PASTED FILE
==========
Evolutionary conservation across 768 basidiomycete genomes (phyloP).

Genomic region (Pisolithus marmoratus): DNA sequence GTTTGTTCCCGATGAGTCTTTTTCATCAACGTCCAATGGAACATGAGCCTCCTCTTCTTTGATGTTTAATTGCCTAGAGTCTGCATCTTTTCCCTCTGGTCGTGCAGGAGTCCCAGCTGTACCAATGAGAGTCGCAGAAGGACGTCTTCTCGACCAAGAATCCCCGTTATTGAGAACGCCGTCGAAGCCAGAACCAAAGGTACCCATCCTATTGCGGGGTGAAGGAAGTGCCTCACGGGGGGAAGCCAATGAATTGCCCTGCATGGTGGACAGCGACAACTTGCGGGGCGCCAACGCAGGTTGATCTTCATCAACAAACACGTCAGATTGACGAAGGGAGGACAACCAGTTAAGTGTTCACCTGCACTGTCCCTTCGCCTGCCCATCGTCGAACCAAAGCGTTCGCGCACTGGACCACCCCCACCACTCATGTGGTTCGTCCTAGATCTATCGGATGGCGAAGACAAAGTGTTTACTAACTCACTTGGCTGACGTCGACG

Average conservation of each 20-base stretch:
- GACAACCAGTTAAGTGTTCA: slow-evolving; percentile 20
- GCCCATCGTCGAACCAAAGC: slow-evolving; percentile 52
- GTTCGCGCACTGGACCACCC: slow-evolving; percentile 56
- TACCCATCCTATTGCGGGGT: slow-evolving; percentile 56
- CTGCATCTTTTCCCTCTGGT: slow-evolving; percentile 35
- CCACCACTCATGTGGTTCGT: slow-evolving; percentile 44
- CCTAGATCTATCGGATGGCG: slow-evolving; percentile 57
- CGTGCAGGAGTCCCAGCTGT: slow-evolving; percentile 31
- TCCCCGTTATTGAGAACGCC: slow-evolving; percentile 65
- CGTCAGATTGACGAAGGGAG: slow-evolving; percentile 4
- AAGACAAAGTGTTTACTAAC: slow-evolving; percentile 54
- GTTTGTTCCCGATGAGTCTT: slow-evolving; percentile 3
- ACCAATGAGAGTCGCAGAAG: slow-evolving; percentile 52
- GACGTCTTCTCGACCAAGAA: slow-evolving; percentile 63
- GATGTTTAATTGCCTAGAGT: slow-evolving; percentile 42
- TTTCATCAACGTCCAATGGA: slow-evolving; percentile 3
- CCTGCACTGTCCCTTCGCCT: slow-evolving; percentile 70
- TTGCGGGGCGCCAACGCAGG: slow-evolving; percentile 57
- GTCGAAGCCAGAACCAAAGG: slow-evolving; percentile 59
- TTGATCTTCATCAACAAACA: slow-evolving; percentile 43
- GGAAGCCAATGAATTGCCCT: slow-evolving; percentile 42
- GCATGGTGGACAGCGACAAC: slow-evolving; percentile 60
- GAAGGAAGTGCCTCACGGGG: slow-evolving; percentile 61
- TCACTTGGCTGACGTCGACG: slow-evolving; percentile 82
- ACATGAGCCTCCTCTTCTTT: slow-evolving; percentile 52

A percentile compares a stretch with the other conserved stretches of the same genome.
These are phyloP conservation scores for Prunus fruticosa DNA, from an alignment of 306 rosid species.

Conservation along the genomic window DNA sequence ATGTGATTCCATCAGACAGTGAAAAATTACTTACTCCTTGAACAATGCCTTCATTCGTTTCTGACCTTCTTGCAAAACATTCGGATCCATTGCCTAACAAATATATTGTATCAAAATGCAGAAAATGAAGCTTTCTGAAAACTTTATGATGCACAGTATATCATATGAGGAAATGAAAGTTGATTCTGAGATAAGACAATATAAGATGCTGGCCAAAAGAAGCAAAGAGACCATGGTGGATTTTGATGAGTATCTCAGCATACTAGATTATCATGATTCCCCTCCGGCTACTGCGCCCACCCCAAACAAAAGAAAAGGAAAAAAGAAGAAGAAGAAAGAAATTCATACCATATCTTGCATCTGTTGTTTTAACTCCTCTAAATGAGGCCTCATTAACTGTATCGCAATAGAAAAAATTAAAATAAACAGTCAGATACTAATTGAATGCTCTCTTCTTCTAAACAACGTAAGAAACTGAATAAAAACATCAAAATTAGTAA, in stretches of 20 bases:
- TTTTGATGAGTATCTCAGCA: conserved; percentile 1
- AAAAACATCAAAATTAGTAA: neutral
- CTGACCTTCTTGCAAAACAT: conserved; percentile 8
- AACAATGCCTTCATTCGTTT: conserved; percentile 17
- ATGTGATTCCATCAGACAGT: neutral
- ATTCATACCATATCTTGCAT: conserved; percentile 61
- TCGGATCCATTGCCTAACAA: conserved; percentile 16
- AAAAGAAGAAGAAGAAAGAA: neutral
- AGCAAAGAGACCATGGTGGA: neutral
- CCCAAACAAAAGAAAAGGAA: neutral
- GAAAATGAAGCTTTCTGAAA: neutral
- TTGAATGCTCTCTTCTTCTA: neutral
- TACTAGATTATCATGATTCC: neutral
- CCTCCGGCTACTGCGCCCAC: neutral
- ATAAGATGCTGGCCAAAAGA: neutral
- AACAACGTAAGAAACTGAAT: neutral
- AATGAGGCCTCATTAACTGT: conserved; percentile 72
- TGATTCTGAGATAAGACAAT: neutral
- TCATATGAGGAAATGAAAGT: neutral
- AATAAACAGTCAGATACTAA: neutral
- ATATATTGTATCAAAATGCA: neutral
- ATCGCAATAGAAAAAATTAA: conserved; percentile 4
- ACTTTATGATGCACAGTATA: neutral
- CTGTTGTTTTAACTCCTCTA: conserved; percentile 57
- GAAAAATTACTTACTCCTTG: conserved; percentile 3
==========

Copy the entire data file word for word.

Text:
Evolutionary conservation across 768 basidiomycete genomes (phyloP).

Genomic region (Pisolithus marmoratus): DNA sequence GTTTGTTCCCGATGAGTCTTTTTCATCAACGTCCAATGGAACATGAGCCTCCTCTTCTTTGATGTTTAATTGCCTAGAGTCTGCATCTTTTCCCTCTGGTCGTGCAGGAGTCCCAGCTGTACCAATGAGAGTCGCAGAAGGACGTCTTCTCGACCAAGAATCCCCGTTATTGAGAACGCCGTCGAAGCCAGAACCAAAGGTACCCATCCTATTGCGGGGTGAAGGAAGTGCCTCACGGGGGGAAGCCAATGAATTGCCCTGCATGGTGGACAGCGACAACTTGCGGGGCGCCAACGCAGGTTGATCTTCATCAACAAACACGTCAGATTGACGAAGGGAGGACAACCAGTTAAGTGTTCACCTGCACTGTCCCTTCGCCTGCCCATCGTCGAACCAAAGCGTTCGCGCACTGGACCACCCCCACCACTCATGTGGTTCGTCCTAGATCTATCGGATGGCGAAGACAAAGTGTTTACTAACTCACTTGGCTGACGTCGACG

Average conservation of each 20-base stretch:
- GACAACCAGTTAAGTGTTCA: slow-evolving; percentile 20
- GCCCATCGTCGAACCAAAGC: slow-evolving; percentile 52
- GTTCGCGCACTGGACCACCC: slow-evolving; percentile 56
- TACCCATCCTATTGCGGGGT: slow-evolving; percentile 56
- CTGCATCTTTTCCCTCTGGT: slow-evolving; percentile 35
- CCACCACTCATGTGGTTCGT: slow-evolving; percentile 44
- CCTAGATCTATCGGATGGCG: slow-evolving; percentile 57
- CGTGCAGGAGTCCCAGCTGT: slow-evolving; percentile 31
- TCCCCGTTATTGAGAACGCC: slow-evolving; percentile 65
- CGTCAGATTGACGAAGGGAG: slow-evolving; percentile 4
- AAGACAAAGTGTTTACTAAC: slow-evolving; percentile 54
- GTTTGTTCCCGATGAGTCTT: slow-evolving; percentile 3
- ACCAATGAGAGTCGCAGAAG: slow-evolving; percentile 52
- GACGTCTTCTCGACCAAGAA: slow-evolving; percentile 63
- GATGTTTAATTGCCTAGAGT: slow-evolving; percentile 42
- TTTCATCAACGTCCAATGGA: slow-evolving; percentile 3
- CCTGCACTGTCCCTTCGCCT: slow-evolving; percentile 70
- TTGCGGGGCGCCAACGCAGG: slow-evolving; percentile 57
- GTCGAAGCCAGAACCAAAGG: slow-evolving; percentile 59
- TTGATCTTCATCAACAAACA: slow-evolving; percentile 43
- GGAAGCCAATGAATTGCCCT: slow-evolving; percentile 42
- GCATGGTGGACAGCGACAAC: slow-evolving; percentile 60
- GAAGGAAGTGCCTCACGGGG: slow-evolving; percentile 61
- TCACTTGGCTGACGTCGACG: slow-evolving; percentile 82
- ACATGAGCCTCCTCTTCTTT: slow-evolving; percentile 52

A percentile compares a stretch with the other conserved stretches of the same genome.
These are phyloP conservation scores for Prunus fruticosa DNA, from an alignment of 306 rosid species.

Conservation along the genomic window DNA sequence ATGTGATTCCATCAGACAGTGAAAAATTACTTACTCCTTGAACAATGCCTTCATTCGTTTCTGACCTTCTTGCAAAACATTCGGATCCATTGCCTAACAAATATATTGTATCAAAATGCAGAAAATGAAGCTTTCTGAAAACTTTATGATGCACAGTATATCATATGAGGAAATGAAAGTTGATTCTGAGATAAGACAATATAAGATGCTGGCCAAAAGAAGCAAAGAGACCATGGTGGATTTTGATGAGTATCTCAGCATACTAGATTATCATGATTCCCCTCCGGCTACTGCGCCCACCCCAAACAAAAGAAAAGGAAAAAAGAAGAAGAAGAAAGAAATTCATACCATATCTTGCATCTGTTGTTTTAACTCCTCTAAATGAGGCCTCATTAACTGTATCGCAATAGAAAAAATTAAAATAAACAGTCAGATACTAATTGAATGCTCTCTTCTTCTAAACAACGTAAGAAACTGAATAAAAACATCAAAATTAGTAA, in stretches of 20 bases:
- TTTTGATGAGTATCTCAGCA: conserved; percentile 1
- AAAAACATCAAAATTAGTAA: neutral
- CTGACCTTCTTGCAAAACAT: conserved; percentile 8
- AACAATGCCTTCATTCGTTT: conserved; percentile 17
- ATGTGATTCCATCAGACAGT: neutral
- ATTCATACCATATCTTGCAT: conserved; percentile 61
- TCGGATCCATTGCCTAACAA: conserved; percentile 16
- AAAAGAAGAAGAAGAAAGAA: neutral
- AGCAAAGAGACCATGGTGGA: neutral
- CCCAAACAAAAGAAAAGGAA: neutral
- GAAAATGAAGCTTTCTGAAA: neutral
- TTGAATGCTCTCTTCTTCTA: neutral
- TACTAGATTATCATGATTCC: neutral
- CCTCCGGCTACTGCGCCCAC: neutral
- ATAAGATGCTGGCCAAAAGA: neutral
- AACAACGTAAGAAACTGAAT: neutral
- AATGAGGCCTCATTAACTGT: conserved; percentile 72
- TGATTCTGAGATAAGACAAT: neutral
- TCATATGAGGAAATGAAAGT: neutral
- AATAAACAGTCAGATACTAA: neutral
- ATATATTGTATCAAAATGCA: neutral
- ATCGCAATAGAAAAAATTAA: conserved; percentile 4
- ACTTTATGATGCACAGTATA: neutral
- CTGTTGTTTTAACTCCTCTA: conserved; percentile 57
- GAAAAATTACTTACTCCTTG: conserved; percentile 3